By channelling their assets into microfinance funds, investors can contribute to reducing child labour. This is the opinion held by Martin Cech, Senior Fund Manager with Erste Asset Management.
Microfinance funds invest in microfinance institutes, which grant loans to local recipients. Such microloans give people in developing and emerging countries a leg up in establishing an enterprise. Microfinance is therefore also an instrument that facilitates new perspectives and reduces poverty in the world. “This is often the reason for child labour,” as Cech points out. At the same time, such funds offer investors the chance of a positive yield. Microloans at first reduce poverty and as a consequence, child labour. A study illustrates the fact that they are effective: “Our research shows that 85% of all microloans granted are used for business investments as opposed to consumer spending”, explains Cech. And he adds: “According to a study by Dehejia and Gatti, access to the credit market can reduce child labour much more effectively than restrictions and direct bans”. The fund manager points out that almost two thirds of the loan recipients are female. Alongside the loan scheme, children receive better education as well.
Measurability and transparency crucial for investors
To most investors in microfinance funds, the social yield plays by far the biggest role. This comes with challenges. On the one hand in terms of measurability, which often turns out rather difficult, given that no standardised criteria have been implemented. On the other hand, the demand for transparency among the investors is accordingly high. A monthly statement of the microfinance institutes, the countries, and companies in the portfolio as well as additional key ratios have long become standard. The finance models are not only suited to developing regions, but also to certain countries in Eastern and South-East Europe. This way, investors can not only support people and companies in Africa, Asia, or Latin America, but also, for example, in Bosnia-Herzegovina or Poland.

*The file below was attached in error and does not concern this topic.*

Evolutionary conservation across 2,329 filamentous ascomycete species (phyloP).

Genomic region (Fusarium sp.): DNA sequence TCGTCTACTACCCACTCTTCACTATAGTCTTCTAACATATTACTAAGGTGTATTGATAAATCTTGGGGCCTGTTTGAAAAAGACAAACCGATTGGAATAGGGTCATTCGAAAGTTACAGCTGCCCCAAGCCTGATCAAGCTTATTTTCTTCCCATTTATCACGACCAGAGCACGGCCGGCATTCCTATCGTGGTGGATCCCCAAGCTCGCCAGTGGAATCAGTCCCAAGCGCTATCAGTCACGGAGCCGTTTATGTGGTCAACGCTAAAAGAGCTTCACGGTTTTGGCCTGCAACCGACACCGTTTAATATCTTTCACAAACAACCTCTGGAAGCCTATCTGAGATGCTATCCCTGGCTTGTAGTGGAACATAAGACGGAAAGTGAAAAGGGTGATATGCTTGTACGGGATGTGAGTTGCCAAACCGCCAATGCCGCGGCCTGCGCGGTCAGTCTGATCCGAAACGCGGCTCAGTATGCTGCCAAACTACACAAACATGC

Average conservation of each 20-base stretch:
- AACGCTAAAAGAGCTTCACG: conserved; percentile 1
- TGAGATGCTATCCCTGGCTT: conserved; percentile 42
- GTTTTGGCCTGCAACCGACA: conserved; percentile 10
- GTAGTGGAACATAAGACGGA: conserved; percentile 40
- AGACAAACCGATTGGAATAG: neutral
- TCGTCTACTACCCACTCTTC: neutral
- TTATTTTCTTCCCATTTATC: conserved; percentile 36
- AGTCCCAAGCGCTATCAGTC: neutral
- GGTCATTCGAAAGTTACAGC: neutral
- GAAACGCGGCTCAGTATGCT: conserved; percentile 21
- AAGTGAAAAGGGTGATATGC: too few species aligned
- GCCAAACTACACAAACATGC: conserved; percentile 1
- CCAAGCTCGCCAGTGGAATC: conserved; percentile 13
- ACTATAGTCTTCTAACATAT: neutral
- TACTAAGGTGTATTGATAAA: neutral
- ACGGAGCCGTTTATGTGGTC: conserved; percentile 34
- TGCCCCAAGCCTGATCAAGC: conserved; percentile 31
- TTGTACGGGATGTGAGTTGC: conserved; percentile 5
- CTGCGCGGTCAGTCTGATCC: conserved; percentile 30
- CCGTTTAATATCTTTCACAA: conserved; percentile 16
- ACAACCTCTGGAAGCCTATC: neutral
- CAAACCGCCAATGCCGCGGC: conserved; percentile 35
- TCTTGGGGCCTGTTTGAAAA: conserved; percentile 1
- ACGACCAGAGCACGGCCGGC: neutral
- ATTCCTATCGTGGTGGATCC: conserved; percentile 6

Idea has been awarded the Nobel Peace Prize
The idea of micro loans was born in 1976: In Jobra, Bangladesh, Muhammad Yunus, professor of economics, leant money to 42 basket weavers for them to be able to expand their businesses. The idea of granting loans to those who otherwise had no chance quickly became popular. In 1983, Yunus institutionalised the idea by establishing Grameen Bank, thus reaching millions of people from then onwards. Depending on the country, loans would range from USD 20 to several hundred US dollars. Countless micro loans have been granted in emerging and developing countries since then. “For the bottom-up support of economic and social development”, Yunus and the bank received the Nobel Peace Prize in 2006.
More information on this interesting topic can be found in the current version of our ESG-Letter:
ERSTE RESPONSIBLE RETURN – The ESG-Letter
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